In the performing arts, material used by actors for cosmetic purposes and to help create the characters they play. Not needed in Greek and Roman theatre because of the use of masks, makeup was used in the religious plays of medieval Europe, in which the angels' faces were painted red and those of God and Christ white or gold. In Elizabethan England, crude makeup methods included powdering the face with chalk (to play ghosts and murderers) or blackening it with burnt cork (to play Moors). As stage lighting improved in the 19th century, theatrical makeup became more artistic; stick greasepaint, invented by Ludwig Leichner in the 1860s, enabled actors to create more subtle characterizations. Stage makeup proved too heavy for motion pictures; in 1910 Max Factor created semiliquid greasepaint makeup suitable for early filmmaking, and in 1928 he created panchromatic makeup to keep pace with the development of incandescent lighting and more sensitive film. Makeup was later further modified for colour filmmaking and for television. See also cosmetics.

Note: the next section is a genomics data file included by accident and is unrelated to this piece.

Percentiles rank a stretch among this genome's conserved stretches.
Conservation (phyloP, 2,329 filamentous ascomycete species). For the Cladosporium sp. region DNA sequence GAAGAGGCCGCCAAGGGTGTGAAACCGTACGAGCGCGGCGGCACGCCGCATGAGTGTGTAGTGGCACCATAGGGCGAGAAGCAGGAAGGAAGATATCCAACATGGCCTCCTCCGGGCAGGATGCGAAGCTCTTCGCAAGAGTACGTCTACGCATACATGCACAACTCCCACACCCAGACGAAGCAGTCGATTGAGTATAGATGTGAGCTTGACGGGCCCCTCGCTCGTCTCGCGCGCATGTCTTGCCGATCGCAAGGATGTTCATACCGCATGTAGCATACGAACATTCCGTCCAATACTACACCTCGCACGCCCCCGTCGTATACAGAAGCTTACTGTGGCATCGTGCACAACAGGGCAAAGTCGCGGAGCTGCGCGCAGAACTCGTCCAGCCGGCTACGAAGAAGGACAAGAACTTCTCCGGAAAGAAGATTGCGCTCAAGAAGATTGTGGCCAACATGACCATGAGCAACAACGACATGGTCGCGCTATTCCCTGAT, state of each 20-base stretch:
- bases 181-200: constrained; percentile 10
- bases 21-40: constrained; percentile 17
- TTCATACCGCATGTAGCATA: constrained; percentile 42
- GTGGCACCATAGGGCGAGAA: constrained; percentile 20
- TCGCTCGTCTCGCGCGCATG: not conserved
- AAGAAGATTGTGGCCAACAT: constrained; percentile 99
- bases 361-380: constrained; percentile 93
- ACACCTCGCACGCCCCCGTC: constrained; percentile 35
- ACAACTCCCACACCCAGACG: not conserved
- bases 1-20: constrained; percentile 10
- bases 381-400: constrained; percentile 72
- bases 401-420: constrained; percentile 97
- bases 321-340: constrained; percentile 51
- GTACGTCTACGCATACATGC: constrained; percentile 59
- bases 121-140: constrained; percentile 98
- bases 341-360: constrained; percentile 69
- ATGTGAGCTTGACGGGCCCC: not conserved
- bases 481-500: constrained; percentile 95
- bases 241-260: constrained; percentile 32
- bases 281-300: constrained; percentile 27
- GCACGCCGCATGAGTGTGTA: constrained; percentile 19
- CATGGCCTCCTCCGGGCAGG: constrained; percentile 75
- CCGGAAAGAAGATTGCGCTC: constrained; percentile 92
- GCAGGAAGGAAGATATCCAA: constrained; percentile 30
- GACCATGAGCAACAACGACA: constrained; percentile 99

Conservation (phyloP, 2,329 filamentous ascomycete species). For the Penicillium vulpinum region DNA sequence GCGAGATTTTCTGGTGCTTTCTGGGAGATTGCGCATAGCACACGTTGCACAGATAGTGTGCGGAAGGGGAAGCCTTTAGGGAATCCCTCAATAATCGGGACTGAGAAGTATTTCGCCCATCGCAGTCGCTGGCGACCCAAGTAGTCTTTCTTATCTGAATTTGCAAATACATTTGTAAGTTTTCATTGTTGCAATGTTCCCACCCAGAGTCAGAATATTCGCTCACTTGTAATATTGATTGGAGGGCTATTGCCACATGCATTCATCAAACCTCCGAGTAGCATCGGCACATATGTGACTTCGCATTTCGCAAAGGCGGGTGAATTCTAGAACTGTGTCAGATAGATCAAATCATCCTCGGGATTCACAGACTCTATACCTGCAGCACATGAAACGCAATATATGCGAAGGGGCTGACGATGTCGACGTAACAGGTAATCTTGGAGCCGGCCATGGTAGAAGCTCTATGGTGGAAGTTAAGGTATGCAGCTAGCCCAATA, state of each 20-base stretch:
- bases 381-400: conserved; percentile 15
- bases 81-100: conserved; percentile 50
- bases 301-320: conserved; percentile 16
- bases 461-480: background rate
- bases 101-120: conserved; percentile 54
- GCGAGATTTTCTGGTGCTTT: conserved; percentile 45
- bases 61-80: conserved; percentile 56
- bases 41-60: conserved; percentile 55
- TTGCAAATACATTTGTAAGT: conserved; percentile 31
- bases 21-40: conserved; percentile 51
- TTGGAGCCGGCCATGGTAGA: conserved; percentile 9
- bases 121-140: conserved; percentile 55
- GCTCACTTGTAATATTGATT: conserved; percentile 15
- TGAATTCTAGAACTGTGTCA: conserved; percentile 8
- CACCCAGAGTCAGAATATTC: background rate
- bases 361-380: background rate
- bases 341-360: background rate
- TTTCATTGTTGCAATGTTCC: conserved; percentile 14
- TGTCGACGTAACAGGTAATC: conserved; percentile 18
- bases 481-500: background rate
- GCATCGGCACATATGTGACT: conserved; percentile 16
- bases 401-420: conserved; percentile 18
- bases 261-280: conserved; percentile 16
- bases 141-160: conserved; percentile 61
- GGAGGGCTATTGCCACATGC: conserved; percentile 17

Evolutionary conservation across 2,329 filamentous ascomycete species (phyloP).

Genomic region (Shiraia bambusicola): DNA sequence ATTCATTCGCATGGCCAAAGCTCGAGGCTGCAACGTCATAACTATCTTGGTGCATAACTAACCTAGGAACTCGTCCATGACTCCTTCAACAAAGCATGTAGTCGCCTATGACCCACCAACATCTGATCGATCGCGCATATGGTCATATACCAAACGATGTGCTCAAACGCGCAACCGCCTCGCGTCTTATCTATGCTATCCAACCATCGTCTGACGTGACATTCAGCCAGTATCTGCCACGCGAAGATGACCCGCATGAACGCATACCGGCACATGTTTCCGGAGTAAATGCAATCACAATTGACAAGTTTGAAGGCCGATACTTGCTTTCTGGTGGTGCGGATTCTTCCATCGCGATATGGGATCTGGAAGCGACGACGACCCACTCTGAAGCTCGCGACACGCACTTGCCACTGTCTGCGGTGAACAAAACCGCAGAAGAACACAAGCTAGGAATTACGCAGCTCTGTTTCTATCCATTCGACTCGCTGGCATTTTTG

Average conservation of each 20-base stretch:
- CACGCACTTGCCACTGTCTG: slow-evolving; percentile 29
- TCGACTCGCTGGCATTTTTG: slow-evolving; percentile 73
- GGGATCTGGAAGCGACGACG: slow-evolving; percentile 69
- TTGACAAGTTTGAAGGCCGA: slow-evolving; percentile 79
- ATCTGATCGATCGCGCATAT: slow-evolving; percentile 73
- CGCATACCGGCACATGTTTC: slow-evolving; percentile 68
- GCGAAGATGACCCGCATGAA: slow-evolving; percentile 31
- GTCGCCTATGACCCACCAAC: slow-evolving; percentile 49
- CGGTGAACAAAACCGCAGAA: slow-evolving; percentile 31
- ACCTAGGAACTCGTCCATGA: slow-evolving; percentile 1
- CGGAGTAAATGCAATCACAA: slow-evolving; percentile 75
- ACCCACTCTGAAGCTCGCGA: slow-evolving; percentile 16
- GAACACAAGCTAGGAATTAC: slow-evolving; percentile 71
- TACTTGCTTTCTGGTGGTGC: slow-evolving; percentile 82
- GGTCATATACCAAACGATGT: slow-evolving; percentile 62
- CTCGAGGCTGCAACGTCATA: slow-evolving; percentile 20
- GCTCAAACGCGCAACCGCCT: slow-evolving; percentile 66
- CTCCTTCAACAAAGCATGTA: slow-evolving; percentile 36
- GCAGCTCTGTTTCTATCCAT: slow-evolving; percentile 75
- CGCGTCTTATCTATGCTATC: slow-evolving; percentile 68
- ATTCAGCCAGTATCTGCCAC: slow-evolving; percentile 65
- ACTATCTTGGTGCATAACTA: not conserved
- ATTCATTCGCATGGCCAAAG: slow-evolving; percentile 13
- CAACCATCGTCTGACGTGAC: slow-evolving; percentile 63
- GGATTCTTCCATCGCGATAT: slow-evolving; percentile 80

This entry comes from Encyclopædia Britannica Concise.
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